Jesus didn't say, "Hey, if you deem it appropriate and you have an overabundance of cash on a particular day, you should give a few bucks to the poor." He didn't say, "As long as you don't get too close, or anything, you should rustle up a box of extra clothes that you don't like anymore or that don't fit you so that you can give them to someone who will probably appreciate that ugly cardigan your grandma gave you six years ago." He didn't say, "Do some good things before you die, because that's how you get into Heaven."

He said, "For I was hungry, and you gave me something to eat. I was thirsty, and you gave me something to drink. I was a stranger, and you invited me in. I needed clothes, and you clothed me. I was sick and you took care of me. I was in prison and you visited me." Then the righteous will say, "... when did we do this for you Lord?" He said, "Truly I tell you, whatever you did for the least of these brothers and sisters of mine, you did for me." Matthew 25:35-40

See, the thing is, it's not up to us to decide who deserves it and who doesn't. None of us deserve anything. It's not up to us to figure out how much we should give. It's not our money, anyhow. It's not our prerogative, it's His.

Christmas is about giving for a reason. We received the greatest Gift imaginable, and we give gifts to others to honor that Gift. It's not about getting the coolest, newest, shiniest, awesomest gadget. It's not about who has the most presents under the tree. It's not about how much money we spend, or whether or not our wrapping paper color coordinates with our bows and gift tags.

If you're reading this, you can do something for someone that will mean something. You can help someone -- it doesn't matter who -- that needs help. You can offer the gift of money, or food, or time, or a listening ear. You can offer them the gift of encouragement, and prayer, and support of some sort. You can give. It doesn't matter who you are, where you're from, where or if you work, how much money you make or don't make, what church you go to or even if you go to church or even if you believe in God. You have the ability to give.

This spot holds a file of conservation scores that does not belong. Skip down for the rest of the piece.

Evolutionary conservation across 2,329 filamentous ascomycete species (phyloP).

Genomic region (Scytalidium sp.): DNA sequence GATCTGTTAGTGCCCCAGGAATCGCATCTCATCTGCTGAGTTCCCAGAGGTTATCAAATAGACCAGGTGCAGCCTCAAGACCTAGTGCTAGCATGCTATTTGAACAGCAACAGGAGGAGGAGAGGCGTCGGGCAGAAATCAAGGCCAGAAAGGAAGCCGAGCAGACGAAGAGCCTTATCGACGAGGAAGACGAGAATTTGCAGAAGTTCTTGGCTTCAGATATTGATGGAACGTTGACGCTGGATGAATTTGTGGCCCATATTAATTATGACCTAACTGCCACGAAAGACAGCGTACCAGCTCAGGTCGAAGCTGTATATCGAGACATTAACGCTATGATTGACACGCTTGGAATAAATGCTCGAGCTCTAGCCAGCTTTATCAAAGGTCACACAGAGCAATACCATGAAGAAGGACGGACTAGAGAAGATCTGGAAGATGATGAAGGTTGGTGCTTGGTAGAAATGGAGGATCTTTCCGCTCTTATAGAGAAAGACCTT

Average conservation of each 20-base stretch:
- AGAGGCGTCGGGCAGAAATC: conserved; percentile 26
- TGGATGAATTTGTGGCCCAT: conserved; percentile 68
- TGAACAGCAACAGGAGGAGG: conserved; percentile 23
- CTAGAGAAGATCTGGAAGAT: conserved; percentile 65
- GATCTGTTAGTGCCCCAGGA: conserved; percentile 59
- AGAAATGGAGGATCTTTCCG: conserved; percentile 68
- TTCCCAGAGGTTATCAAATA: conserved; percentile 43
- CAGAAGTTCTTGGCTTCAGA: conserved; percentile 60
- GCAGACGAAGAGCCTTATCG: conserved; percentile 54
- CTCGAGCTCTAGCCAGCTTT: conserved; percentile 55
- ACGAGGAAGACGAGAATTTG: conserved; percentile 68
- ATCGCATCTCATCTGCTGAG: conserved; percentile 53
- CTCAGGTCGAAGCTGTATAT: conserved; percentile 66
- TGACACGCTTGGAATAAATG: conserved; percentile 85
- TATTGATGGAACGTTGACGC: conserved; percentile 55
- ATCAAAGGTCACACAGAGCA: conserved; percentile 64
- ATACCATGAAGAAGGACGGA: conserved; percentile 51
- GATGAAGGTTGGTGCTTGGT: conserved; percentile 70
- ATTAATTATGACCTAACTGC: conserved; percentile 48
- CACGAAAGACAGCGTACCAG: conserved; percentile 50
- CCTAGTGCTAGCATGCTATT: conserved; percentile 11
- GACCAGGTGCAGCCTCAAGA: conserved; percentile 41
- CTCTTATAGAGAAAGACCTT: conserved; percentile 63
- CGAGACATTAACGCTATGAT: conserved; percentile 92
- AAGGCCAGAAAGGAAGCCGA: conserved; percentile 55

The only question left is: why wouldn't you?

Stephanie Jean

Sunday, December 18, 2011

(Forgiveness)(70)(7)


Yes, I just used a mathematical term to name my blog post for the day. Forgiveness Times Seventy Times Seven. It's in the bible, you know. Matthew 18:21-35 gives both a clear statement about forgiveness and a parable to illustrate the meaning. We are to forgive. It doesn't matter if the person deserves it or not, if they asked for it or not, if we want to or not. Everyone makes mistakes. Everyone causes strife, or pain, or does things they will live to regret, if they don't already regret them. Everyone needs forgiveness. Not just "everyone else" -- EVERYONE. That includes me, and it includes you.

It's not easy. Believe me, I know. I've had people treat me despicably. I've been lied to, betrayed, hurt, put down, and made fun of. I've been disrespected, made to feel I was inferior, unintelligent, unimportant. I've been talked about behind my back and I've been diminished to my face. The lesson I've learned is this: it doesn't matter what anyone else thinks of me, or what anyone else does to me. I'm not on this Earth to please them. Their thoughts of me, their ideas of how I should be, are meaningless. We're all equals -- my friends, my family, my enemies, and myself -- regardless of belief system, color, agenda, orientation, finances, or anything else. I'm not here to judge them and they're not here to judge me.